"I think I've heard that," said Brigid. "I don't know what it means, either. Ask Greg. That's exactly the kind of pointless thing he would know. Hey Greg!"
Greg, eager to extract himself from conversation with Treville, bounded over to the table like a dog happy to see its owner. "You rang?"
"What does shershie luh fim mean?" Brigid asked.
"'Shershie luh...' Oh! You mean cherchez la femme?"
"It's French," said Greg.
"Thank you for that penetrating glimpse into the glaringly obvious."
Greg shrugged. "Well, it means 'look for the woman.' Sort of like our 'follow the money,' except it would be 'follow the woman.' The idea is that if two guys are having a fight or there's some other gigantic plastic hassle, it was probably stirred up by some troublemaking chick."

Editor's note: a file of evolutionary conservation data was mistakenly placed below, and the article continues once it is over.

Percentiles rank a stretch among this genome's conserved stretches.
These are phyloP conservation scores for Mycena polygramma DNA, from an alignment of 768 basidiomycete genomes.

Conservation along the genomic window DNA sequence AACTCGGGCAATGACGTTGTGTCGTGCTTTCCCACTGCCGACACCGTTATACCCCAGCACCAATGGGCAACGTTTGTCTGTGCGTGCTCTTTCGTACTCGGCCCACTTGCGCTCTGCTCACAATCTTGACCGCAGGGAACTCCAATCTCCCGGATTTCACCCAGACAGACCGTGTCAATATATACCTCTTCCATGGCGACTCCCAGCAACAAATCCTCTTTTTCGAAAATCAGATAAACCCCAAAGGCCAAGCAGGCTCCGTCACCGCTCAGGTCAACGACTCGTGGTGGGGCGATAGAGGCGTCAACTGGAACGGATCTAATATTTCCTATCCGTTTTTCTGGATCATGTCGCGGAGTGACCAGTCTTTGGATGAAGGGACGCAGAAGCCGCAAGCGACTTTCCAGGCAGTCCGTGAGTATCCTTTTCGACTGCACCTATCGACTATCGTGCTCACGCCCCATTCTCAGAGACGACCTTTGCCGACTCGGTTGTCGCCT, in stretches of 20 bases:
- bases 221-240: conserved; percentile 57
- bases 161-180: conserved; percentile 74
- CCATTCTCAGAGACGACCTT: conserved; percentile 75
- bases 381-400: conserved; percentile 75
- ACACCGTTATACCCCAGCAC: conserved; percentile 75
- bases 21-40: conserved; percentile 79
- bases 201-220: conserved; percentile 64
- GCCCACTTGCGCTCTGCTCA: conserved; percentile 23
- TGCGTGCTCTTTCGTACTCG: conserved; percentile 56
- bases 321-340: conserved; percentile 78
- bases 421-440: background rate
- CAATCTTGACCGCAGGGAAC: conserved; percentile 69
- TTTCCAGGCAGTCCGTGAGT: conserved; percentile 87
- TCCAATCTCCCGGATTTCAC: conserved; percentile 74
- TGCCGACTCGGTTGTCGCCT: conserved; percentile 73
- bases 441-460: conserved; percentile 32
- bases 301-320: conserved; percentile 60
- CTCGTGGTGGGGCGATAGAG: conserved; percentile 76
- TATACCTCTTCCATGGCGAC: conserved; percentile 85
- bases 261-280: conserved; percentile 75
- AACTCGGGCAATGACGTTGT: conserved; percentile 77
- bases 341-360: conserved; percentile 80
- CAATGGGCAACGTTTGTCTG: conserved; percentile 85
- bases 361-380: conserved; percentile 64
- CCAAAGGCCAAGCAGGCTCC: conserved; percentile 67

"Nice people, those French," said Sharon icily.
"Hey," said Greg, "I'm just telling you what it means, that doesn't mean I agree with it. I suppose you could go with Garry Trudeau's translation, which was 'Keep an eye peeled for broads.'"
"Even better," said Brigid.
"It was coined by Alexandre Dumas," said Greg, "of Three Musketeers fame. Evil women seem to be a favorite theme of his. O. Henry used it as a title for one of his stories, as well, which is probably where it came into popular parlance."
Sharon shook her head. "How do you know this stuff?" she asked.
Greg blinked. "Well, I ... uh ... you know, what's weird, I don't know how I know. I assume I must have read it somewhere."
"And yet," said Brigid, "this is a man who gets lost climbing the stairs to his own apartment."
"I didn't get lost!" Greg protested. "I just went up one flight too many."
"Case closed," said Brigid, and shooed him away.
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